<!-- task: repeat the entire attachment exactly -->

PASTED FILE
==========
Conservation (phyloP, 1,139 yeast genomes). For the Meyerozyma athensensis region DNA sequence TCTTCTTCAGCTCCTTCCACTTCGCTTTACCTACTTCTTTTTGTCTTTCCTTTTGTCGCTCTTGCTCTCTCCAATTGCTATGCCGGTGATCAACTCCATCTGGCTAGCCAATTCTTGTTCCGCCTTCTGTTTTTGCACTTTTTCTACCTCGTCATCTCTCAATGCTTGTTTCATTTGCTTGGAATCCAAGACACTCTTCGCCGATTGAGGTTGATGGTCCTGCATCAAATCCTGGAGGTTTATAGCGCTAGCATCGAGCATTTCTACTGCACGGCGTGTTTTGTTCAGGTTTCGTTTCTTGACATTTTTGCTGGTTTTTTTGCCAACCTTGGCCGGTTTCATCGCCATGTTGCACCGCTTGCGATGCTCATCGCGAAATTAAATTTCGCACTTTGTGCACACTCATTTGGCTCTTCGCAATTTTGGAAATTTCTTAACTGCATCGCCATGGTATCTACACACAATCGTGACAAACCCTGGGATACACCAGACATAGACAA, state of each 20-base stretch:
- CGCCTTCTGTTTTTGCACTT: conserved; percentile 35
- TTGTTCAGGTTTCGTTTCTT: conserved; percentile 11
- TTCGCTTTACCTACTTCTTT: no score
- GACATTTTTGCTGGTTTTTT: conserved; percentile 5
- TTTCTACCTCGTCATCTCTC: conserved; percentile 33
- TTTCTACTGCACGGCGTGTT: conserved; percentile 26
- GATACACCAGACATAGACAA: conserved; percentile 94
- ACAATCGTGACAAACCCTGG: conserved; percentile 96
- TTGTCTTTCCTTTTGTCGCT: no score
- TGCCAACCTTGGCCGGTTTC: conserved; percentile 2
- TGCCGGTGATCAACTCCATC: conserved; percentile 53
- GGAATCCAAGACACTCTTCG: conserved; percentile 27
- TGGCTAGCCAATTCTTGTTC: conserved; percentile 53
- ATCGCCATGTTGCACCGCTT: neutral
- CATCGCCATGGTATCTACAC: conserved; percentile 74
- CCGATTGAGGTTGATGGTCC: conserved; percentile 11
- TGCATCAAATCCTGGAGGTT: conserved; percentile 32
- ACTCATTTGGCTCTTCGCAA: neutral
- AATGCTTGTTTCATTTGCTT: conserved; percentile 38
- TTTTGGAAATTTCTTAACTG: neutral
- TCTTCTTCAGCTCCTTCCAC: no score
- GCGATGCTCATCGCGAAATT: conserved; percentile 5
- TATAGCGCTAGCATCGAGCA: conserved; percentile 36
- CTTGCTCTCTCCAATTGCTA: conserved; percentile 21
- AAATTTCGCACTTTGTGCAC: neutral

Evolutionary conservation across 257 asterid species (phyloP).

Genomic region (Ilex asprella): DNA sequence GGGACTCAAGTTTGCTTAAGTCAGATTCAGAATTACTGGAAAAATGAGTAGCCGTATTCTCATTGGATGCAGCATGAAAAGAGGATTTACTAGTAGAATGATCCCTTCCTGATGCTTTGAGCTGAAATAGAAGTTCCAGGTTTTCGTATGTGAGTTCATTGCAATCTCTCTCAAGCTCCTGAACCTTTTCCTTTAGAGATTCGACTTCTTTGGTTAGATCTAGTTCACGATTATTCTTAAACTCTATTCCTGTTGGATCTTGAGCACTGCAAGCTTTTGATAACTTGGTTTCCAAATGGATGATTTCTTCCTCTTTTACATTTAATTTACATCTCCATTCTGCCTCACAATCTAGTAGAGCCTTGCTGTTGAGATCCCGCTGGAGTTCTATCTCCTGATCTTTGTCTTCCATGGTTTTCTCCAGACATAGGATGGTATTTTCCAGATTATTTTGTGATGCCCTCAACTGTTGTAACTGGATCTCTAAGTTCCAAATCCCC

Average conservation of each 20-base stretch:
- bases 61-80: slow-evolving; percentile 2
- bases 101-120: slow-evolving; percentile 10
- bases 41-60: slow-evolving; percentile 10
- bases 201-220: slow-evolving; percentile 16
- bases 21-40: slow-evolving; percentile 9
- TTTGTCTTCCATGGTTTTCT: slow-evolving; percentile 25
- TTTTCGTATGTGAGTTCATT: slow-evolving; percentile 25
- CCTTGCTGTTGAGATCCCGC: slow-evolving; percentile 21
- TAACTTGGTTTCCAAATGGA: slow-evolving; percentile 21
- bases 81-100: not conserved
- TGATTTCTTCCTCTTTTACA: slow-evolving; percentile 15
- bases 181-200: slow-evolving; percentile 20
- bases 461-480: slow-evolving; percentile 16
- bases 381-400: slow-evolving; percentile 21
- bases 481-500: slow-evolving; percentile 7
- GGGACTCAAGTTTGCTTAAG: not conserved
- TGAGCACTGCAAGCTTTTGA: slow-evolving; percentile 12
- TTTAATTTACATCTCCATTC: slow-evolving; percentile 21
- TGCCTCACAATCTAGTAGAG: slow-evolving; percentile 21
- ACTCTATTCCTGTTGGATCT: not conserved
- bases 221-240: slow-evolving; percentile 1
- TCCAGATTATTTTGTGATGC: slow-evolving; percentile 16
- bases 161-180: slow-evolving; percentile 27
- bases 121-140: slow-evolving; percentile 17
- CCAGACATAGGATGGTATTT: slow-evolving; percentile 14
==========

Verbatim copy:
Conservation (phyloP, 1,139 yeast genomes). For the Meyerozyma athensensis region DNA sequence TCTTCTTCAGCTCCTTCCACTTCGCTTTACCTACTTCTTTTTGTCTTTCCTTTTGTCGCTCTTGCTCTCTCCAATTGCTATGCCGGTGATCAACTCCATCTGGCTAGCCAATTCTTGTTCCGCCTTCTGTTTTTGCACTTTTTCTACCTCGTCATCTCTCAATGCTTGTTTCATTTGCTTGGAATCCAAGACACTCTTCGCCGATTGAGGTTGATGGTCCTGCATCAAATCCTGGAGGTTTATAGCGCTAGCATCGAGCATTTCTACTGCACGGCGTGTTTTGTTCAGGTTTCGTTTCTTGACATTTTTGCTGGTTTTTTTGCCAACCTTGGCCGGTTTCATCGCCATGTTGCACCGCTTGCGATGCTCATCGCGAAATTAAATTTCGCACTTTGTGCACACTCATTTGGCTCTTCGCAATTTTGGAAATTTCTTAACTGCATCGCCATGGTATCTACACACAATCGTGACAAACCCTGGGATACACCAGACATAGACAA, state of each 20-base stretch:
- CGCCTTCTGTTTTTGCACTT: conserved; percentile 35
- TTGTTCAGGTTTCGTTTCTT: conserved; percentile 11
- TTCGCTTTACCTACTTCTTT: no score
- GACATTTTTGCTGGTTTTTT: conserved; percentile 5
- TTTCTACCTCGTCATCTCTC: conserved; percentile 33
- TTTCTACTGCACGGCGTGTT: conserved; percentile 26
- GATACACCAGACATAGACAA: conserved; percentile 94
- ACAATCGTGACAAACCCTGG: conserved; percentile 96
- TTGTCTTTCCTTTTGTCGCT: no score
- TGCCAACCTTGGCCGGTTTC: conserved; percentile 2
- TGCCGGTGATCAACTCCATC: conserved; percentile 53
- GGAATCCAAGACACTCTTCG: conserved; percentile 27
- TGGCTAGCCAATTCTTGTTC: conserved; percentile 53
- ATCGCCATGTTGCACCGCTT: neutral
- CATCGCCATGGTATCTACAC: conserved; percentile 74
- CCGATTGAGGTTGATGGTCC: conserved; percentile 11
- TGCATCAAATCCTGGAGGTT: conserved; percentile 32
- ACTCATTTGGCTCTTCGCAA: neutral
- AATGCTTGTTTCATTTGCTT: conserved; percentile 38
- TTTTGGAAATTTCTTAACTG: neutral
- TCTTCTTCAGCTCCTTCCAC: no score
- GCGATGCTCATCGCGAAATT: conserved; percentile 5
- TATAGCGCTAGCATCGAGCA: conserved; percentile 36
- CTTGCTCTCTCCAATTGCTA: conserved; percentile 21
- AAATTTCGCACTTTGTGCAC: neutral

Evolutionary conservation across 257 asterid species (phyloP).

Genomic region (Ilex asprella): DNA sequence GGGACTCAAGTTTGCTTAAGTCAGATTCAGAATTACTGGAAAAATGAGTAGCCGTATTCTCATTGGATGCAGCATGAAAAGAGGATTTACTAGTAGAATGATCCCTTCCTGATGCTTTGAGCTGAAATAGAAGTTCCAGGTTTTCGTATGTGAGTTCATTGCAATCTCTCTCAAGCTCCTGAACCTTTTCCTTTAGAGATTCGACTTCTTTGGTTAGATCTAGTTCACGATTATTCTTAAACTCTATTCCTGTTGGATCTTGAGCACTGCAAGCTTTTGATAACTTGGTTTCCAAATGGATGATTTCTTCCTCTTTTACATTTAATTTACATCTCCATTCTGCCTCACAATCTAGTAGAGCCTTGCTGTTGAGATCCCGCTGGAGTTCTATCTCCTGATCTTTGTCTTCCATGGTTTTCTCCAGACATAGGATGGTATTTTCCAGATTATTTTGTGATGCCCTCAACTGTTGTAACTGGATCTCTAAGTTCCAAATCCCC

Average conservation of each 20-base stretch:
- bases 61-80: slow-evolving; percentile 2
- bases 101-120: slow-evolving; percentile 10
- bases 41-60: slow-evolving; percentile 10
- bases 201-220: slow-evolving; percentile 16
- bases 21-40: slow-evolving; percentile 9
- TTTGTCTTCCATGGTTTTCT: slow-evolving; percentile 25
- TTTTCGTATGTGAGTTCATT: slow-evolving; percentile 25
- CCTTGCTGTTGAGATCCCGC: slow-evolving; percentile 21
- TAACTTGGTTTCCAAATGGA: slow-evolving; percentile 21
- bases 81-100: not conserved
- TGATTTCTTCCTCTTTTACA: slow-evolving; percentile 15
- bases 181-200: slow-evolving; percentile 20
- bases 461-480: slow-evolving; percentile 16
- bases 381-400: slow-evolving; percentile 21
- bases 481-500: slow-evolving; percentile 7
- GGGACTCAAGTTTGCTTAAG: not conserved
- TGAGCACTGCAAGCTTTTGA: slow-evolving; percentile 12
- TTTAATTTACATCTCCATTC: slow-evolving; percentile 21
- TGCCTCACAATCTAGTAGAG: slow-evolving; percentile 21
- ACTCTATTCCTGTTGGATCT: not conserved
- bases 221-240: slow-evolving; percentile 1
- TCCAGATTATTTTGTGATGC: slow-evolving; percentile 16
- bases 161-180: slow-evolving; percentile 27
- bases 121-140: slow-evolving; percentile 17
- CCAGACATAGGATGGTATTT: slow-evolving; percentile 14